IoT: not the cosy Nest that you expected

So you thought that by investing in a Nest ‘smart’ thermostat, you’d always come home to a nice, warm home, and save money on your fuel bills?

Well, it looks like the latter is true for many Nest users whose thermostats have been updated to software version 5.1.3 or later, according to Nest. Because their thermostat has become “slow, unresponsive, or won’t turn on”. In other words, their expensive ‘smart’ system has stopped working, and with it their heating.

Nest’s support article describes a long series of steps that you can follow to try to fix the problem, but it is one familiar to many who have used battery-powered devices with power-management features: following the software update, some Nest thermostats are running their batteries flat very quickly indeed.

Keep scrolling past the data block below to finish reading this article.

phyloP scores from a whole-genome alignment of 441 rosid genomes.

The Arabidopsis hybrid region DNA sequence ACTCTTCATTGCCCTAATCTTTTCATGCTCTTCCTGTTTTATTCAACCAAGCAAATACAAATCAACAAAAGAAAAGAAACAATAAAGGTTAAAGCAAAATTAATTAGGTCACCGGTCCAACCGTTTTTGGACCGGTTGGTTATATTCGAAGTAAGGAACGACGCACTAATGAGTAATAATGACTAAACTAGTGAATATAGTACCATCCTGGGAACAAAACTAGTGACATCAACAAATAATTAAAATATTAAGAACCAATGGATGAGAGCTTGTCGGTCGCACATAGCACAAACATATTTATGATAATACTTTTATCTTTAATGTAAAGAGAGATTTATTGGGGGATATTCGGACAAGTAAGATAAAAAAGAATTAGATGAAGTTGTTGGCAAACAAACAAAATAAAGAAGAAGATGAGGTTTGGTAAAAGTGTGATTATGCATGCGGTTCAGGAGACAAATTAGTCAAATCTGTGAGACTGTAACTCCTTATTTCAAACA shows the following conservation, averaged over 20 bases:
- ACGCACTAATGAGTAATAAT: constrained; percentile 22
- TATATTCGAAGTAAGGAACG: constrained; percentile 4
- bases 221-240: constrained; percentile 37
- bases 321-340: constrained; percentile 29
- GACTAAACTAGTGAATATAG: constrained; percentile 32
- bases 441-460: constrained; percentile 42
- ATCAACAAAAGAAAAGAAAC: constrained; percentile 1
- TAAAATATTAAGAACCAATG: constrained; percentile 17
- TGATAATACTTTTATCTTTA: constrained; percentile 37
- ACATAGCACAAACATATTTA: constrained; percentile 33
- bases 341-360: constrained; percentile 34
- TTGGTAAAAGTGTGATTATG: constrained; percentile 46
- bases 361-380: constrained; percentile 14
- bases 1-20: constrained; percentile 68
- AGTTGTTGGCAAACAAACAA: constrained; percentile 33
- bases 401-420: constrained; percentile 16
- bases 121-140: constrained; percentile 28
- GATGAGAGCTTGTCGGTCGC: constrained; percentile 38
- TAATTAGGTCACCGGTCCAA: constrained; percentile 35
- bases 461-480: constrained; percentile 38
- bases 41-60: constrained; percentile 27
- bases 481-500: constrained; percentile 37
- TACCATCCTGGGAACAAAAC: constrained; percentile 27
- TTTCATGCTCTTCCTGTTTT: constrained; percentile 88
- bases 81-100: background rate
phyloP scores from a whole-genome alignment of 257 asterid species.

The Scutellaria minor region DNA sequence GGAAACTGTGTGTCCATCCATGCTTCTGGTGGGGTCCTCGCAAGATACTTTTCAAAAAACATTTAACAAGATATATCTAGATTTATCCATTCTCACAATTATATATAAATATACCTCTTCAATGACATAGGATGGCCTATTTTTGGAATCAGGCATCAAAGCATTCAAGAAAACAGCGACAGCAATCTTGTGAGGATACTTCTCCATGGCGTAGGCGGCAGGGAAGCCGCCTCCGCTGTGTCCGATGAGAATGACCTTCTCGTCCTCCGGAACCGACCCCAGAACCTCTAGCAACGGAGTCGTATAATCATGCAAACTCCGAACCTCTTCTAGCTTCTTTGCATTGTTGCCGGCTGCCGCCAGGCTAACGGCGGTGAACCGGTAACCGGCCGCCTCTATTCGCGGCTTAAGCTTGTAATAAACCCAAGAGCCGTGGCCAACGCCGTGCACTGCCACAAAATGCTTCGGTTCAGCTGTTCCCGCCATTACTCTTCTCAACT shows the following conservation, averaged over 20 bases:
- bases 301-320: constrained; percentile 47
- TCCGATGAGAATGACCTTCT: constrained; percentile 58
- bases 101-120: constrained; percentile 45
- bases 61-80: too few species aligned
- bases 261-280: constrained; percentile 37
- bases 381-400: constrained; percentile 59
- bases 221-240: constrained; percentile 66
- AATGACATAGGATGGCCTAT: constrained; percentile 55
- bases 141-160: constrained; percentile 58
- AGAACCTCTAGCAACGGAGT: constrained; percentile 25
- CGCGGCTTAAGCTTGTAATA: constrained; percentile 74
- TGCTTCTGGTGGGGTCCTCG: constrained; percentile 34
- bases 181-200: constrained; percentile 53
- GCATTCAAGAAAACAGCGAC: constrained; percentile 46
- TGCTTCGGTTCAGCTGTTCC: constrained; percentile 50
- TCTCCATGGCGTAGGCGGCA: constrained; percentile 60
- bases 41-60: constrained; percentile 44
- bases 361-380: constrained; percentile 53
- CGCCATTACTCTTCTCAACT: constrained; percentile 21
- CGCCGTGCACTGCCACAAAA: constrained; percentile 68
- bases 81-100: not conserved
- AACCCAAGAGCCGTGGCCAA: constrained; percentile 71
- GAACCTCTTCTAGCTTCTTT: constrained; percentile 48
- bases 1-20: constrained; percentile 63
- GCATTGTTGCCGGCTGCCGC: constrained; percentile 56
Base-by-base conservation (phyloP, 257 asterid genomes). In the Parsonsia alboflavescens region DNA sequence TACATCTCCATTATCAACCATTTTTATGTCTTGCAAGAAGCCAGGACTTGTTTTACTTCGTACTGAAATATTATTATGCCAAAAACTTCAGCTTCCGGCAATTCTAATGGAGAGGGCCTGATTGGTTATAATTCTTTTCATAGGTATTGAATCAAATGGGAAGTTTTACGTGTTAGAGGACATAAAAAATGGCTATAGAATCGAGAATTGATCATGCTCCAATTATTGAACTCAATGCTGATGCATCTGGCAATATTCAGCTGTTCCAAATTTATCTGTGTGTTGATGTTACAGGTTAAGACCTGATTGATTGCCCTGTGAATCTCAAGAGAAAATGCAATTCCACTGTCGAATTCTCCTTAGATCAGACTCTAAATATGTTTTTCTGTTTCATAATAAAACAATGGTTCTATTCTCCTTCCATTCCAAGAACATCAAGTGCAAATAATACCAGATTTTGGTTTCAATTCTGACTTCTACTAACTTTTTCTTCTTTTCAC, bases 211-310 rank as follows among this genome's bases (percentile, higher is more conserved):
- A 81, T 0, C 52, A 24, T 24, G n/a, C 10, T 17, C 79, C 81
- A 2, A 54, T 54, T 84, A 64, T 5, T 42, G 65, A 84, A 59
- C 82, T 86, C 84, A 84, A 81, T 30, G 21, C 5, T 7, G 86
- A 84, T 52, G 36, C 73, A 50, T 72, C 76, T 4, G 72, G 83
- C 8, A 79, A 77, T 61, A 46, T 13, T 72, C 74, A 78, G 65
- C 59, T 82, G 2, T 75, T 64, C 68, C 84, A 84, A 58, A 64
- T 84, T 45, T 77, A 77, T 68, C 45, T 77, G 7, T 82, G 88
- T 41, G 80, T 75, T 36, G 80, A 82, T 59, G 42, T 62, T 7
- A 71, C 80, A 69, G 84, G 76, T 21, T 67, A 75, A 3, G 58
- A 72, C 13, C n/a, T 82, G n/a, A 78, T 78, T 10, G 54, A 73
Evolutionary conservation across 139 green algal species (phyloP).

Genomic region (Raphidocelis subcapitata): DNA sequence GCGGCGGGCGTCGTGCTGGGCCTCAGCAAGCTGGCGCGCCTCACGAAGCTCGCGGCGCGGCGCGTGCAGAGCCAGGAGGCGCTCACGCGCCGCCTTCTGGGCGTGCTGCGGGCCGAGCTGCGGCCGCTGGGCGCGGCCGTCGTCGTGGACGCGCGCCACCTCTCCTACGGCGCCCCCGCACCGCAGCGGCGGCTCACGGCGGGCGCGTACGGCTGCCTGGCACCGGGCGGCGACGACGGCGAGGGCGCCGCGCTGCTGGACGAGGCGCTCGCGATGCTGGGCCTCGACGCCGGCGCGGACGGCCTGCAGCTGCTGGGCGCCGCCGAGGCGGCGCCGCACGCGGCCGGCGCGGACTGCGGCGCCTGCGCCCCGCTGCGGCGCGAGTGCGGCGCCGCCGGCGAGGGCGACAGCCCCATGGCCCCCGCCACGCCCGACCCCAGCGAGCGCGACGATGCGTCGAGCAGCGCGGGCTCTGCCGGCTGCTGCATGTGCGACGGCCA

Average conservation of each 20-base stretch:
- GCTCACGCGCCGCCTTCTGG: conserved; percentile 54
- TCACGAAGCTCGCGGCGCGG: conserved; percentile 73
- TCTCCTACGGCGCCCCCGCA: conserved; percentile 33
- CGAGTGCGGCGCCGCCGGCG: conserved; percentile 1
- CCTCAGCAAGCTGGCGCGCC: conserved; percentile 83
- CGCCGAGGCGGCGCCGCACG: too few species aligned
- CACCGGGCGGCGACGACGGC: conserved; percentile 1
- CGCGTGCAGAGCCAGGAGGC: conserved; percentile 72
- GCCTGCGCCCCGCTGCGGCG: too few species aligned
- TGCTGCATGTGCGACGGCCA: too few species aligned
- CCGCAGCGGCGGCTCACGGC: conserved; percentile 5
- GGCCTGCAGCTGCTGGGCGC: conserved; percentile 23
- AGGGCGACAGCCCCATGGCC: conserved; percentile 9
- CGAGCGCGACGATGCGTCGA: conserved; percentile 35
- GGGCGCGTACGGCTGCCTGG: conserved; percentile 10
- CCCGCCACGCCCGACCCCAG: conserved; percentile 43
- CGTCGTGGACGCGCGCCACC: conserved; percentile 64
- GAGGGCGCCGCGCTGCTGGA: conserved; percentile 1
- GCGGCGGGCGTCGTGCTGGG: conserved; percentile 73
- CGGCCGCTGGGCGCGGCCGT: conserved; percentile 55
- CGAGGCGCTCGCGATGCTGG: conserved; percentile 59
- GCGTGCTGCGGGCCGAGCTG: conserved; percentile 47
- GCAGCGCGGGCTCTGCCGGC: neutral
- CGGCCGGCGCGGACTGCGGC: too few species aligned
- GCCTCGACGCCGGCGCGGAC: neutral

This problem can affect all three generations of Nest Thermostats, and apparently Nest is ‘working on a fix’ for the bug.

Nest claims that it has sorted the problem already for “99.5%” of all users, but that still seems like an awful lot of very cold homes. It is also worrying that the flawed software update should have been rolled out in the middle of the winter in the northern hemisphere – hardly ideal timing.

It highlights a problem which is likely to plague Nest and IoT users in the future: as any failure in the Nest Thermostat brings the whole heating system to a halt, good engineering design would require either a fail-safe operating mode, or a backup system. Once the Nest’s battery power is too low for the thermostat to function, there is no low-power fallback system. The only real solution is to keep a traditional thermostat and control clock ready in case your Nest is out of action for more than a few hours.